• Probing nature – Probing nature is not something that everyone does, but it is something that everyone could do.  This can mean anything from scientific observations and interactions where we build knowledge about nature to well as building your own understanding of nature through systematic nature journaling, observation, and so forth. This is what the great naturalists did as they built systematic knowledge of nature; this what every citizen scientist does as she logs the first blooms through Project Budburst. This is also what any organic gardener does as he carefully tracks yields of vegetables based on different soil amendments. Asking questions and seeking answers about nature is what “probing nature” is all about.

Abundance of harvest

Abundance of harvest

Nature Engagement

Nature Activity is the second broad category that helps us establish a connection with nature by engaging with and through nature. This category includes how we use nature, interact with nature, and do things in nature.

 

  • Using Nature – That humans can–and need to–use nature is a key part of not only our connection with nature, but also for our survival. Using nature is twofold: on one hand, it is about learning how to use the natural world for meeting our needs; on the other, it is about the reciprocation activities that must be present in that use so that it is sustainable over a period of time. So using nature includes learning the uses of many plants, animals, and other aspects of nature and would include foraging, natural building, hunting, and bushcraft skills.  This is about how to work with nature to bring productive abundance to our gardens and lands, how to make dyes or spin cloth from plants we grow, and so many more ways that we can turn a part of nature into something that we can eat, wear, or make.  And, it is also understanding local plant or animal populations, understanding the carrying capacity of the land, and learning how to give back.  That is,  engaging in sustainable (minimally) or regenerative use where we give as much as we get (through tending the wilds, scattering seeds, and doing other regenerative activities, see next section).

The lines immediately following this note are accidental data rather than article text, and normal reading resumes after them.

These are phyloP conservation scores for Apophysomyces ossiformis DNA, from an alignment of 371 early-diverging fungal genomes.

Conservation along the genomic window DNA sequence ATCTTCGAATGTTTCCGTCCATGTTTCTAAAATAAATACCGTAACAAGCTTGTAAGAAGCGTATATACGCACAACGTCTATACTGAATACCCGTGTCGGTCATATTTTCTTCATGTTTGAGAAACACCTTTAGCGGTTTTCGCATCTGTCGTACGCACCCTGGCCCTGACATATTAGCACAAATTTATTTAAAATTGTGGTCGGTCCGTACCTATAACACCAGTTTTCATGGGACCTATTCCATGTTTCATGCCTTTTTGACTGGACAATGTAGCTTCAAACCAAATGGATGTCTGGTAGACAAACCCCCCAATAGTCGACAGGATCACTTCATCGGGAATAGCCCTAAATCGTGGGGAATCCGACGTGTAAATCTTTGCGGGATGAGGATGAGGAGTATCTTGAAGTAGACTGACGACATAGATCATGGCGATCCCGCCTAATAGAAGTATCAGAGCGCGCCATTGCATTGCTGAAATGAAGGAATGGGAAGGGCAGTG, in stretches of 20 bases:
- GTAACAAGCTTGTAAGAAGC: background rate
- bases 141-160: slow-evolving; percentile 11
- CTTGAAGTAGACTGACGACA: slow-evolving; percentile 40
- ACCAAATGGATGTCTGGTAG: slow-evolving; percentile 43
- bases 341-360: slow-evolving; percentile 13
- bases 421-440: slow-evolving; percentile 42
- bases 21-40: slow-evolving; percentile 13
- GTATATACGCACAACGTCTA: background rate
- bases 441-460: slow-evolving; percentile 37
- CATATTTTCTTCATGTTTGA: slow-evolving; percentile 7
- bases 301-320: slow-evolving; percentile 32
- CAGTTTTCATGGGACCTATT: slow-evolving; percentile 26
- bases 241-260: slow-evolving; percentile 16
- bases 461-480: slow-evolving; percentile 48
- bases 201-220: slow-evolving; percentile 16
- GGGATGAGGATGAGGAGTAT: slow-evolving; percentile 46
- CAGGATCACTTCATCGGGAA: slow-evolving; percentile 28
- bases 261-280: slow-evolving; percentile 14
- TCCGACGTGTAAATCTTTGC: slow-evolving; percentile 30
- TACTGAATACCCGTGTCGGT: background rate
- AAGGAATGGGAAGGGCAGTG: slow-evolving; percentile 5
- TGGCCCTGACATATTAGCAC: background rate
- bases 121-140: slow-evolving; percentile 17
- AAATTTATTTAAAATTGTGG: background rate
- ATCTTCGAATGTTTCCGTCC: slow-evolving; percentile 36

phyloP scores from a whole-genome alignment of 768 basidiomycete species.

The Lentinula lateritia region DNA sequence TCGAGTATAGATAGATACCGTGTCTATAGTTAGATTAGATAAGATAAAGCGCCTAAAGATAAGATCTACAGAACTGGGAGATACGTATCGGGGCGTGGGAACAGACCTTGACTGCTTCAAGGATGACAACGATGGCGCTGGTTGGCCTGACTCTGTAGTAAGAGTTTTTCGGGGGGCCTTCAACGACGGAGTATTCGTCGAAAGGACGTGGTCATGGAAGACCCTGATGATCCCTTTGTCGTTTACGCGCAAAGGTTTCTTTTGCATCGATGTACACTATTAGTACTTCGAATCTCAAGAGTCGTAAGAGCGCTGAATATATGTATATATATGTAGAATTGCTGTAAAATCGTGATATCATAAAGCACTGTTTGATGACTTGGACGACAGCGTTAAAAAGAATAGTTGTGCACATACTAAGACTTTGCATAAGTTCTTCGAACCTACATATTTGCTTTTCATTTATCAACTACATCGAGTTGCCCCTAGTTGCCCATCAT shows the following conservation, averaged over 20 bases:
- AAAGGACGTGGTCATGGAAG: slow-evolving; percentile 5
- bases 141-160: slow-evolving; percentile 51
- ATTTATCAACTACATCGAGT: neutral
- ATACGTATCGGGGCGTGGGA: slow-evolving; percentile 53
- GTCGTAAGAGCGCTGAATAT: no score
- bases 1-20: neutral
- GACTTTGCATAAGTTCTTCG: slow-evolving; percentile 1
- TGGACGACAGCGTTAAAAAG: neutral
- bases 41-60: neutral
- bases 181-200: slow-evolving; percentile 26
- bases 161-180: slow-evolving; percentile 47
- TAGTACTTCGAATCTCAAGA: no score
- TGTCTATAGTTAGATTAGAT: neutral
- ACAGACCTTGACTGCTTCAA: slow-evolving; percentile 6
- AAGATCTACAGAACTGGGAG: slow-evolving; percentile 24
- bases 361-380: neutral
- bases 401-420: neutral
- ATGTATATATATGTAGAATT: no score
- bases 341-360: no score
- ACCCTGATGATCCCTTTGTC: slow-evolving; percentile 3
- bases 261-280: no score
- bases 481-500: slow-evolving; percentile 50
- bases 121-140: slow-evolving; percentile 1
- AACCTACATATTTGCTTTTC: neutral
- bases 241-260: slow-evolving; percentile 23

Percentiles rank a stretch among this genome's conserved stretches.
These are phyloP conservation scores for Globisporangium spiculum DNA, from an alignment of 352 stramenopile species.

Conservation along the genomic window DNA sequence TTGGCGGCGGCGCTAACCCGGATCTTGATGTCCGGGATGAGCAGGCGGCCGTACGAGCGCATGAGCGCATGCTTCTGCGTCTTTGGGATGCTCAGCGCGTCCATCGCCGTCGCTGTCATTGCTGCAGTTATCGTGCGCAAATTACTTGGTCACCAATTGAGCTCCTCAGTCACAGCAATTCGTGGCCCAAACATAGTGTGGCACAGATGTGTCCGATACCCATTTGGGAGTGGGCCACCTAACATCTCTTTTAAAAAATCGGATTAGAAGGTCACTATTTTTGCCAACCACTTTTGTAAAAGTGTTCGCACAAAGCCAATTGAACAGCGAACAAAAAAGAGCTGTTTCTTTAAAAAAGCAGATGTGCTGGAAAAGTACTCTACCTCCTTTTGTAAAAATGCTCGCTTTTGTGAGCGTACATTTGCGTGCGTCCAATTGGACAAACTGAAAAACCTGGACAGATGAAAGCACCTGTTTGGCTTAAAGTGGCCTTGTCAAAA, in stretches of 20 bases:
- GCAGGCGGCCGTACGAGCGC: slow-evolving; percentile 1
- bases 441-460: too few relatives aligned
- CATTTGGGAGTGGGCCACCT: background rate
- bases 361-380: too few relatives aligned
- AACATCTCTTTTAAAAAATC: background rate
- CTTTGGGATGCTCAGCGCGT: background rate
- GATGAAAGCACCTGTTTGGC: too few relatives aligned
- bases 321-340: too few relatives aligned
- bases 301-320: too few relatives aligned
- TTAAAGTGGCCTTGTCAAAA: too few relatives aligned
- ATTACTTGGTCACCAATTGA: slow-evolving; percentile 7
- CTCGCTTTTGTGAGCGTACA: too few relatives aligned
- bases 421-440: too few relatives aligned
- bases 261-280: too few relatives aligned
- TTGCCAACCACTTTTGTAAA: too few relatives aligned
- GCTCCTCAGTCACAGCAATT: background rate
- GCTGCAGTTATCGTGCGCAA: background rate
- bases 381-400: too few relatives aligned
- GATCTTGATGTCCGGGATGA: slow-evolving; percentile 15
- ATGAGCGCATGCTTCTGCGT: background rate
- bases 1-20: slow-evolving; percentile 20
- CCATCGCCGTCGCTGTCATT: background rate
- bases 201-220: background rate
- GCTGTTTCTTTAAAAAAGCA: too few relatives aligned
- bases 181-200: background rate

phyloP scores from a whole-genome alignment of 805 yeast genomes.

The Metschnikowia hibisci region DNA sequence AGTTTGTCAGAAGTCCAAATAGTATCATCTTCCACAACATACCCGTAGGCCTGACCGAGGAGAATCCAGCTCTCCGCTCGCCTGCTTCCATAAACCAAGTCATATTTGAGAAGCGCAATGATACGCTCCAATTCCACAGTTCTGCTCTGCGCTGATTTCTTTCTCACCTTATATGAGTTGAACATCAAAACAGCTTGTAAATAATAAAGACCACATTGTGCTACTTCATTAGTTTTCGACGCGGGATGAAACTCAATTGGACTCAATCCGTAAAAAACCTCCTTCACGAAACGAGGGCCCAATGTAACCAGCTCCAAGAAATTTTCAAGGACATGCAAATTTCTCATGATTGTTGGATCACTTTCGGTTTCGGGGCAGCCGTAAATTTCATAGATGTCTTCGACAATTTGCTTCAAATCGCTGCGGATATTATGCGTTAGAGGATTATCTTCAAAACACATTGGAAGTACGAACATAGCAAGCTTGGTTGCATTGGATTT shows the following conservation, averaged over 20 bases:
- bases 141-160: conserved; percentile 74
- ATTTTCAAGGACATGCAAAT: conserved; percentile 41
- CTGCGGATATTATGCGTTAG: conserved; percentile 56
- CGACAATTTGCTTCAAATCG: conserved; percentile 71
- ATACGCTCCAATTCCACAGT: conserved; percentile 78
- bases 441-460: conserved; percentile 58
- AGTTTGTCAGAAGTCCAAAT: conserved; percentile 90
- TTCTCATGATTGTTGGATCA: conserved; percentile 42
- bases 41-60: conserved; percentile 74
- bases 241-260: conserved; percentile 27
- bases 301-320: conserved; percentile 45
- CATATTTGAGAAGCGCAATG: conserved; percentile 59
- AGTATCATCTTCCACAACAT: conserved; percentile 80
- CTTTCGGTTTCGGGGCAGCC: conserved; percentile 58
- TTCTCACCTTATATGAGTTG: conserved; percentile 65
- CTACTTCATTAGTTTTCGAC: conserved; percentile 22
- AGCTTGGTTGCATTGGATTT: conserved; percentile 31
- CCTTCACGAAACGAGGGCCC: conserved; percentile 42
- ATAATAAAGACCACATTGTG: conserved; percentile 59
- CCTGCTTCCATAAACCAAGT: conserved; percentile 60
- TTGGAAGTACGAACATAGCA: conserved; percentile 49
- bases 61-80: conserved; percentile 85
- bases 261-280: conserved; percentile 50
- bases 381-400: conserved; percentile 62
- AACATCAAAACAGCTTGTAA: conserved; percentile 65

• Nature Activity – These are the various activities that you can engage in  while in nature, such as kayaking, camping, backpacking, skiing, and so on. These activities help us get into new parts of nature and let us have fun and relaxation while doing so. Nature, then, becomes a canvas for some of the ways we engage in healthful activities and learn more about the living world.
  • Creating with/through nature – A third way that nature activity happens is through the flow of awen, through creative inspiration.  This might include finding aspects of nature as a muse for creative acts (poetry, song, dance, music, artwork, etc) or else directly working with nature in terms of creating artistic media (wooden drums, berry inks, vine-based charcoals, hand papermaking, etc.). This category is essentially the synthesis of the bardic arts and the living earth–and there is much to explore here!

 

Nature Reciprocity